Till Tiso received his Diploma in biochemical engineering at the TU Dortmund University. In his PhD at the RWTH Aachen University he was working on strain engineering for the production of rhamnolipids using recombinant P. putida strains. Since 2016 he is heading a junior research group at the iAMB of the RWTH Aachen University. The topics of his research group include strain and process development at lab scale using tools from metabolic engineering and synthetic biology. The projects deal with diverse fields as biosurfactants synthesis, plastic degradation, and development of microbial chassis strains for industrial biotechnology.
Birger Wolter received his Master's degree in biology with the major in Synthetic Biology and Biotechnology in 2019 at the HHU Düsseldorf, Germany. Since 2020 he works as a PhD student at RWTH in the institute of Applied Microbiology (iAMB). His research is mainly focused on metabolic engineering and synthetic biology.
Gina Welsing, scientist, received her Bachelor's degree from Freie Universität Berlin and in 2019 she obtained a Master's degree in Molecular Life Science from University Göttingen. She is currently pursuing a PhD at iAMB under the supervision of Prof. Lars Blank. Her research focuses on enabling microbial communities to metabolise mixed plastic monomers via metabolic engineering and synthetic biology.
Prof. Dr Ulrich Schwaneberg is the head of the Institute of Biotechnology at RWTH and is co-appointed at the DWI-Leibniz-Institute for Interactive Materials. He has many years of research experience in protein design, enzymatic catalysis, and the development of high-throughput screening systems.
Dr Nursen Sözer, scientist, received her PhD from RWTH. After working with two SMEs as Head of QA and COO and making her MBA, she started to work as a scientific coordinator with the Chair of Biotechnology RWTH Aachen. She is responsible mainly for finances, contracts and personnel.
Her current research interests cover analytical method development for product detection, screening assay development for enzyme engineering, enzyme engineering towards different properties, structure and function relationship analysis. The main objectives of her research over the past five years were sulfotransferase engineering for regioselective functionalization of catechols, and pharmaceuticals as well as P450BM3 engineering towards hydroxylation of surfactants.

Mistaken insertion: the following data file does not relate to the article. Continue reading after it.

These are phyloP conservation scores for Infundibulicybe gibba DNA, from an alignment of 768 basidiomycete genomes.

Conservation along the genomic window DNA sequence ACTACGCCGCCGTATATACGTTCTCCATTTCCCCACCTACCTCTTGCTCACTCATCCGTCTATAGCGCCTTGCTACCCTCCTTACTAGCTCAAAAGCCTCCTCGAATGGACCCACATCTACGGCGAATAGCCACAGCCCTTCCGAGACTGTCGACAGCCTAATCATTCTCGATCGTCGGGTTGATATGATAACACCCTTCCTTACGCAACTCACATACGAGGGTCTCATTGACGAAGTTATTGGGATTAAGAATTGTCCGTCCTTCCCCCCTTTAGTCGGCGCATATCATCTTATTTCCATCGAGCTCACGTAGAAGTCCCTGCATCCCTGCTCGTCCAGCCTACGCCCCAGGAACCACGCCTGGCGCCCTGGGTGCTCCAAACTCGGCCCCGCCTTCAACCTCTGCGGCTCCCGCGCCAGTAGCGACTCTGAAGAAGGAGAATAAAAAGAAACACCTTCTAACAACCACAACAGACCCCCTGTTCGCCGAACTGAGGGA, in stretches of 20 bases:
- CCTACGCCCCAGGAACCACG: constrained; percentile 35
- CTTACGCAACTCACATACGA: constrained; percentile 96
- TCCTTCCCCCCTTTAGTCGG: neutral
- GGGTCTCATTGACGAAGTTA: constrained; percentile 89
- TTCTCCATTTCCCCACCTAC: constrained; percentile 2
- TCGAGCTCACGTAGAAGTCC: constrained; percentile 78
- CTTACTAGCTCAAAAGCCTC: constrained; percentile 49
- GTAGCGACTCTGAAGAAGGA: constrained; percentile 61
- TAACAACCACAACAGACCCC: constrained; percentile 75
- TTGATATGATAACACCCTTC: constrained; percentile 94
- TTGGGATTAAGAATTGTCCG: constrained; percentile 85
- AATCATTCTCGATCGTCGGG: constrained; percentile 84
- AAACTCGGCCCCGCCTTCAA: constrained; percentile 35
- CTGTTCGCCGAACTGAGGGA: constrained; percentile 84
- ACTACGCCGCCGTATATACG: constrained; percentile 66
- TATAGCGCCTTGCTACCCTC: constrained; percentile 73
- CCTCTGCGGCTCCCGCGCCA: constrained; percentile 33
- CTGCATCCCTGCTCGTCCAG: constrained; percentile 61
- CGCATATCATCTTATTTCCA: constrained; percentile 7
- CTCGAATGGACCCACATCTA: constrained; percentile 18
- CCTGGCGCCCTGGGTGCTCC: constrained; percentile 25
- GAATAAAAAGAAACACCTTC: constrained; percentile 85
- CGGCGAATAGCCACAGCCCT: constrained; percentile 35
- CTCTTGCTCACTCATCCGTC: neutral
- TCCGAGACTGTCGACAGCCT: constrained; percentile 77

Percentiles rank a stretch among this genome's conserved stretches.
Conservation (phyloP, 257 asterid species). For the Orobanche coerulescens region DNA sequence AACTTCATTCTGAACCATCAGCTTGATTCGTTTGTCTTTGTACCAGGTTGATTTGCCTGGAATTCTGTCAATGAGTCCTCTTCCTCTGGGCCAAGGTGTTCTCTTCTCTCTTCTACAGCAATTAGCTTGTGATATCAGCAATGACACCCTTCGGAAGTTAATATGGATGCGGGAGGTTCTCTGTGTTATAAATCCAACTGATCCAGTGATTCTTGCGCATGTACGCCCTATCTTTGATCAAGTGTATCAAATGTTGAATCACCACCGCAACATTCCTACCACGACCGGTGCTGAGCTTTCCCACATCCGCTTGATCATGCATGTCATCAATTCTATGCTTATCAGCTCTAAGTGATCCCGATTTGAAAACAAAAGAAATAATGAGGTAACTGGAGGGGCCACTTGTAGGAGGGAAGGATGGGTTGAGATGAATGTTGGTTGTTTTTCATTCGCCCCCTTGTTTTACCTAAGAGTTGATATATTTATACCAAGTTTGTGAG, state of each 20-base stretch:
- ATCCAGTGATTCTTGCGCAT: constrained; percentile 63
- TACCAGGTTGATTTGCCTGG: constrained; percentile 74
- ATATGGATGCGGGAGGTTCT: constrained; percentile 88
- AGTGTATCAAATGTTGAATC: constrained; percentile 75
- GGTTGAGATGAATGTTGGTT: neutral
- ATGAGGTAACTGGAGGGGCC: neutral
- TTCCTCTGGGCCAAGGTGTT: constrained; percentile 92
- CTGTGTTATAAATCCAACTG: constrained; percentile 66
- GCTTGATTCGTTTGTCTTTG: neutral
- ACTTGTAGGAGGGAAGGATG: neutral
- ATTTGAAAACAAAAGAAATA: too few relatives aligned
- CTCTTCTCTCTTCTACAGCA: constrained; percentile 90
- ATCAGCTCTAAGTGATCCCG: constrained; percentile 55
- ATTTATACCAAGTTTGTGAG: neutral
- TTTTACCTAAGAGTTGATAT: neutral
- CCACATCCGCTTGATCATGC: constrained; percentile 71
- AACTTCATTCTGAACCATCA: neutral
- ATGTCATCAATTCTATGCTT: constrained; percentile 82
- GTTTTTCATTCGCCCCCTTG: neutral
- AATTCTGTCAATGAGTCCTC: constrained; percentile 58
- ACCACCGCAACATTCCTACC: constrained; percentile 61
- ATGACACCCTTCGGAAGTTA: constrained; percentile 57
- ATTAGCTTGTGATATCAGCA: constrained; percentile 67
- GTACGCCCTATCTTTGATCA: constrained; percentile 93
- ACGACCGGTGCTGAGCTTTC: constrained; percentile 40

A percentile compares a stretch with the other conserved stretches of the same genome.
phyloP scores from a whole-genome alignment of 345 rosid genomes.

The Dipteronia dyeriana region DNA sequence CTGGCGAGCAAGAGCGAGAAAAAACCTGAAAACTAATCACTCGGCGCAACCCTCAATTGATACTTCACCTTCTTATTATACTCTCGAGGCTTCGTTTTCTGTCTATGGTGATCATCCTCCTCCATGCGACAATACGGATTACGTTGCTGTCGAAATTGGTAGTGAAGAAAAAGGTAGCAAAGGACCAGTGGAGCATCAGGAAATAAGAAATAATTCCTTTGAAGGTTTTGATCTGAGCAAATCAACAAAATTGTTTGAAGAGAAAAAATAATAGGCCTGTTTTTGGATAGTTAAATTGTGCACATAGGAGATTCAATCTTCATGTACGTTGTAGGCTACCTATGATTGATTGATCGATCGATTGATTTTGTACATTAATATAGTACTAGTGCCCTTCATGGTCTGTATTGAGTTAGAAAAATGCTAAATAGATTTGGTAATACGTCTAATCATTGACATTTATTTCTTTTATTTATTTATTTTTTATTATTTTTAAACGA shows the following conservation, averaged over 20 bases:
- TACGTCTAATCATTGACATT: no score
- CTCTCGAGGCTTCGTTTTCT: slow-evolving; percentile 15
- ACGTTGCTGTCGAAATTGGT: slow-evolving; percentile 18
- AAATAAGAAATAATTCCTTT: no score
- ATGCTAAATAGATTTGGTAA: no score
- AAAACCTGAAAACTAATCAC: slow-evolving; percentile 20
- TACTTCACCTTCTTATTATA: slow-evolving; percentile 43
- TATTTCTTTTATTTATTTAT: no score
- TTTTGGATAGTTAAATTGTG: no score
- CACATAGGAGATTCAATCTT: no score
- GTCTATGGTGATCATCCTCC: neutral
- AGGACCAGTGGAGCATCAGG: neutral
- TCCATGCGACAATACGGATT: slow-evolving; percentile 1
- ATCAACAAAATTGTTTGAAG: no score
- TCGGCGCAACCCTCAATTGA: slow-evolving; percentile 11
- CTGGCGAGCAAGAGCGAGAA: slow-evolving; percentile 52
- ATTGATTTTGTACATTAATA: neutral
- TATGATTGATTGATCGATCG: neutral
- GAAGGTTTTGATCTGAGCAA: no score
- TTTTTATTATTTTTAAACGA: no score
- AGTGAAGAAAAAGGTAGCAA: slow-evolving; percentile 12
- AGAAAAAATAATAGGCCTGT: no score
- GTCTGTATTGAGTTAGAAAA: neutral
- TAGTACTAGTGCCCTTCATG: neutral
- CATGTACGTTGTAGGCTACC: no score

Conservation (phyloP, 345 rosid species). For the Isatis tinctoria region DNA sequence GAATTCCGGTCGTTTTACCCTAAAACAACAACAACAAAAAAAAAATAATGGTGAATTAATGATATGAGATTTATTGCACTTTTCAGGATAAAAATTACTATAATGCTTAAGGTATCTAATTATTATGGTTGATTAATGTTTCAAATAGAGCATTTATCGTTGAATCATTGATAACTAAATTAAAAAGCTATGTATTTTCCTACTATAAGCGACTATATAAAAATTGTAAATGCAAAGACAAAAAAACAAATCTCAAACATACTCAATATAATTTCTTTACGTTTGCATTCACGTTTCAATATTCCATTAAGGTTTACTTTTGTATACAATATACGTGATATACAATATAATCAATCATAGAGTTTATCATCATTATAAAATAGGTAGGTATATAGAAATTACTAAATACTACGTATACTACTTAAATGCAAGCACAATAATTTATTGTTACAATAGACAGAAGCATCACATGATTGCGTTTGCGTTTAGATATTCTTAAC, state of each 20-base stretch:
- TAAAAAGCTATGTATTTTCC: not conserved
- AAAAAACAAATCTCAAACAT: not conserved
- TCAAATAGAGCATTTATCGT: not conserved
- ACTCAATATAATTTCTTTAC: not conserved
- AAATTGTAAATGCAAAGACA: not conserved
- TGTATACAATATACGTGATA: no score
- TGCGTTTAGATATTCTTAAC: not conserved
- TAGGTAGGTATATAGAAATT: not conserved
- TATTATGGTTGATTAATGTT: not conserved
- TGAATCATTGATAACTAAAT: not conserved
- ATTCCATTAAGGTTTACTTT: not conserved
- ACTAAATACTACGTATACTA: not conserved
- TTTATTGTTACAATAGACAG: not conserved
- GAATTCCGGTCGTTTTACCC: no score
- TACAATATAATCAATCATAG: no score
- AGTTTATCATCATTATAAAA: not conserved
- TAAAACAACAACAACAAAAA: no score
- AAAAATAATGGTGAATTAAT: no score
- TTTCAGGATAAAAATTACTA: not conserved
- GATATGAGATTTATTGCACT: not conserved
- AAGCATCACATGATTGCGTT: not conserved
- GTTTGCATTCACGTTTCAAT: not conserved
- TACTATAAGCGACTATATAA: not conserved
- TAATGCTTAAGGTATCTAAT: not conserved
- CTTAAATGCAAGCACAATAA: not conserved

Yi Lu is a PhD fellow in the Schwaneberg group. She received her Bachelor's degree in 2016 and Master's degree in 2019 from the Jiangsu University, China. Currently, she is pursuing her doctoral degree under the supervision of Prof. Ulrich Schwaneberg at RWTH. Her current research interests focus on enzyme engineering, hybrid catalysis, and their application in polymers.
Prof. Dr Jürgen Klankermayer holds the Chair for Translational Molecular Catalysis at the Institute for Chemical Technology and Macromolecular Chemistry at RWTH Aachen University. He studied chemistry at the University of Regensburg, Germany, and obtained his PhD under the supervision of Prof. Henry Brunner. After postdoctoral stays at the École Polytechnique (Paris, France) and the University of Oxford (UK), he started his independent career at RWTH Aachen University. The research of his team focuses on the development of tailored molecular catalyst systems for the activation of challenging functionalities at the interface of chemistry and energy. He is the coordinator of the Horizon 2020-BBI-PPP sponsored project "GreenSolRes" dealing with solvent and resin production from lignocellulosic biomass, and in the core-team of the cluster of excellence "The Fuel Science Center". For his work on biomass and carbon dioxide valorisation, he received the European Sustainable Chemistry Award (2014).
Celine Jung studied Chemistry at RWTH Aachen University and is now pursuing a PhD under the supervision of Prof. Klankermayer at the Institute for Chemical Technology and Macromolecular Chemistry at RWTH Aachen University.
Tobias Botz started studying chemistry in 2014 at the RWTH Aachen University and joined the group of Professor Klankermayer in 2018 for a master thesis and subsequent doctorate.
Prof. Andreas Jupke, head of AVT,graduated in chemical engineering at TU Dortmund where he also received a Dr.-Ing. for his research on the model-based investigation of batch and simulated moving bed chromatographic processes. In 17 years of experience in industry (Goldschmidt, today's Evonik, and Bayer) he was responsible for process design, the energy efficiency of chemical processes and polyurethane pilot processing. His research at RWTH Aachen now is mainly focused on liquid separations, e.g. liquid-liquid extraction, separation of dispersions, crystallisation and chromatography.
Jörg Eberz, scientist, received the Master's degree in Process Engineering at the RWTH Aachen University. Since 2019 he does his doctoral studies at the RWTH Aachen University AVT.
Christine Kempchen, scientist, received the Master's degree in Environmental Health Sciences at the Maastricht University. She gained considerable expertise during the coordination of research projects funded by national institutions and the European Union while working at a German private research institute. After that, she transferred this knowledge as innovation and sustainability manager to two Dutch SMEs. Since 2013 she is active as European project manager at the RWTH, division 4.2 Management of third party funds. She and Prof. Lars Blank already worked together as coordinators of the H2020-project P4SB (GA no. 633962).